- 29. At Bowerly Hall-29
- 30. At Bowerly Hall-30
- 31. At Bowerly Hall-31
- 32. At Bowerly Hall-32
- 33. At Bowerly Hall-33
- 34. At Bowerly Hall-34
- 35. At Bowerly Hall-35
I STOOD there for a moment, a rush of anger flooding me. How dare he? He had taken me with him so far and then abandoned me, never mind that he believed it to be in my best interests and for my safety! It wasn’t good enough. I let a few minutes go past and then I entered the cave.
I went as silently as possible. I could see the faint light of a candle some distance in front. Of course Charles needed it, otherwise there was a danger of stumbling into the walls. I hoped fervently that Francis would not see it.
When I reached the wide chamber, Charles was gone. I cannot describe the depth of darkness that surrounded me.
I held up my hand in front of my face and was unable to see it. I tried to visualise the chamber. I had seen it before in candlelight when I found Francis’s hoard.
Then, I had gone straight to the centre to see what was there. My best plan of action now was to touch the rough stone beside me and circle the edge until I found the other exit.
Carefully, keeping my hand firmly on the stone, I began to step to the left. It had to be done slowly. If there was a rut or pothole in the ground I did not want to be flung into it. I was ever conscious that Charles was already ahead by minutes. I didn’t want to lose him.
I continued on my circle until, a little after halfway, my hand fell into nothing. A cold draught blew at me. Here was the other way in and out of the cave. Charles was right! We had been foolish not to think of this.
The passage curved up almost immediately. There was an odour of wet earth. I moved faster now, desperate to get up to the surface. Where was Charles?
A blast of cold night air hit me. I was there. The way out was fringed with roots and crumbling soil. I pushed past them.
As my senses adjusted, I saw the scene unfolding beyond. Two figures struggling. Three horses, restless, tied to the trunk of a tree. All around was woodland.
As I watched helplessly, one figure broke free, ran for the horses and mounted. The second figure, who I guessed was Charles by his height, ran after him and leaped on to a second horse to gallop after the first. Two bulky bags had dropped from the horse as he went.
What was I to do? The sensible action was to go that instant for help,but Charles didn’t want interference until he’d caught his cousin.
What if Francis overpowered him? I shook my head. Charles was taller, stronger and more athletic than Francis by far.
I approached the last horse. He was twitching with nerves. There were bags slung over his back.
Murmuring gently, I stroked his nose until he calmed. Then I managed to undo the bags. They slid to the ground.
I got on to the horse. There was nothing for it but to ride with my skirts hitched. Thank goodness it was night and no-one there to see.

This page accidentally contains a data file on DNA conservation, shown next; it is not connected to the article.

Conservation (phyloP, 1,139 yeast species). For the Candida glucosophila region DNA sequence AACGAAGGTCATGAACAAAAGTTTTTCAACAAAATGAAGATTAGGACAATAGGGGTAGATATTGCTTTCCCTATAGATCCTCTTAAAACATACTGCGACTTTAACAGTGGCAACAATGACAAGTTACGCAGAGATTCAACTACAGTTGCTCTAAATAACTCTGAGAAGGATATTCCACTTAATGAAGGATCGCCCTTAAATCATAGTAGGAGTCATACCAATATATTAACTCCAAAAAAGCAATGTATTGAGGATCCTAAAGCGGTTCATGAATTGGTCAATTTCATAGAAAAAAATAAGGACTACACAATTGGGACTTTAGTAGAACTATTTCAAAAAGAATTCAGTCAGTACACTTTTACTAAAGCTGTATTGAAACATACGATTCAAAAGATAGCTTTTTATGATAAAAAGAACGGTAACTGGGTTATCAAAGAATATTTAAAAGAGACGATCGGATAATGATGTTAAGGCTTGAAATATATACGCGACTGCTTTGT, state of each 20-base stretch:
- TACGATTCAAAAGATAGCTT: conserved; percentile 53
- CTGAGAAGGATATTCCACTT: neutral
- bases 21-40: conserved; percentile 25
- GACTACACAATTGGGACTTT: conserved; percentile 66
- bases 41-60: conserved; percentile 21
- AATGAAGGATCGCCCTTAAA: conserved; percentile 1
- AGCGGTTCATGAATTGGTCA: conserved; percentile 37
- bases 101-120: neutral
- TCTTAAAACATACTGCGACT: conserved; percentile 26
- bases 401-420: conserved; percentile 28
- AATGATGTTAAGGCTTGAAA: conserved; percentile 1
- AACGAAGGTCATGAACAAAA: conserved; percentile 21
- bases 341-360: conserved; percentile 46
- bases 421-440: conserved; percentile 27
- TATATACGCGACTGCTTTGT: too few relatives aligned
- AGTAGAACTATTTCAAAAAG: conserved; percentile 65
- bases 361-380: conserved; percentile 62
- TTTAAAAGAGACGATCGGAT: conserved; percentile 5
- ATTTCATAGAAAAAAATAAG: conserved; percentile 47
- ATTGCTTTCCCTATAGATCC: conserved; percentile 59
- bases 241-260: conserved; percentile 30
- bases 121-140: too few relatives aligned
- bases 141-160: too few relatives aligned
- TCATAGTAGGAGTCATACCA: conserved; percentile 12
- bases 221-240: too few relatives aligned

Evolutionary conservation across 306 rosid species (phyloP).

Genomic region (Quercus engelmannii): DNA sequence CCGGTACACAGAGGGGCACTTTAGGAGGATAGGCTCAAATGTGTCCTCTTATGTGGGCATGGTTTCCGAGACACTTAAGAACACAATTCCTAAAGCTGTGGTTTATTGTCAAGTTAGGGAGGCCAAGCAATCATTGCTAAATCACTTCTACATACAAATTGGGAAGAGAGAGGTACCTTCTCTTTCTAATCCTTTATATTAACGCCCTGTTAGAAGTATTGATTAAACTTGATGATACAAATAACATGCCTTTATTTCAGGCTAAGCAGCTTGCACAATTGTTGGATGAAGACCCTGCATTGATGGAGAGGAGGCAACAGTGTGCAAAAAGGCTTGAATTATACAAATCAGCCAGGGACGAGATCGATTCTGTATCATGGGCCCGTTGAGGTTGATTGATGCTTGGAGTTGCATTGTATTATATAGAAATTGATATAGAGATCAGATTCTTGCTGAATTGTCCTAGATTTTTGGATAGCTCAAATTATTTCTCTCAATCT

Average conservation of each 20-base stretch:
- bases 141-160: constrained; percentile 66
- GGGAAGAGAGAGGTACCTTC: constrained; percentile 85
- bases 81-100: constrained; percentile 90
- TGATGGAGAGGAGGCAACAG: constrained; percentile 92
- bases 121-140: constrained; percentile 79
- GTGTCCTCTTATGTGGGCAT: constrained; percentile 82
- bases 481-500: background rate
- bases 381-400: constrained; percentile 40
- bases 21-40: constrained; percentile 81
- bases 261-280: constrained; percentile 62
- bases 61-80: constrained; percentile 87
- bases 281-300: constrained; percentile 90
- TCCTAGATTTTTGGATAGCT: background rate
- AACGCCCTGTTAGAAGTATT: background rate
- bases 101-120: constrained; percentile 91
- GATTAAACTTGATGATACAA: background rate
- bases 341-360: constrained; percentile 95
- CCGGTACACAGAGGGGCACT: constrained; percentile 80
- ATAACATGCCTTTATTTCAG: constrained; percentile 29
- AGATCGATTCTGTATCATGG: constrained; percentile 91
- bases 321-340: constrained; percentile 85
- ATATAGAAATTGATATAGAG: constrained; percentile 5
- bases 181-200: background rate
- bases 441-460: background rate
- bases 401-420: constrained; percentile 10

I turned my mount and pressed my heels to his flanks, urging him to follow his companions. We rushed through the trees. Branches snatched at my bonnet. I loosened the ribbons and threw it off. Rather that, than I should be strangled by it.
Now the branches grabbed my hair. No matter. Soon we were out of the woods and on to the fields.
The others had made headway. As I watched, the figures merged and collided. They parted around scrub. Once more one rider brought his mount alongside the other.
It was strange. There was no shouting. Nothing but the whistling wind, the galloping hooves and the screech of a night owl.
I kept pace. The landscape became familiar. We had come in an enormous loop. We were galloping towards the cliffs. Not those near the beach with the caves, but further on past the vicarage and the village houses, towards the beach that Peggy had described to me.
Here, the cliffs were not so high. I made out pale silhouettes of dunes and marram.
A sharp cry made my heart squeeze. With horror I saw a horse and rider veer too close the edge. In a second the other followed. Both figures disappeared from sight. “Charles!” I screamed. “Charles!”
I slid from my horse and ran to the edge. Sick to the stomach, I peered over. It wasn’t far to the shingle below but there what I saw made me cry out again. The horses had cantered off along the beach, leaving the two figures prone and still.
At that very moment I realised I had fallen in love with Charles. He was a viscount, a powerful and wealthy man so far above me but I didn’t care. I loved him. And I had to get to him. Was he alive?
I scrambled down the rocks. Thorny brambles snagged at me. My breath was coming shallow and fast.
As I got to them, one of the men sat up and groaned.
“What the devil are you doing here?” came the annoyed response.
My chest eased.
“I told you distinctly to go home. Why aren’t you safely back at Bowerly?”
“Never mind that, are you hurt?” I said briskly, to hide the joy I felt.
“A few bruises, but apart from that I’m fine. I’m more concerned about Francis.”
So it was Francis Williams! Although we had been certain he was the thief, it was still disappointing to have it confirmed. How awful for Charles and Lady Anne. What shame this would bring to a proud family.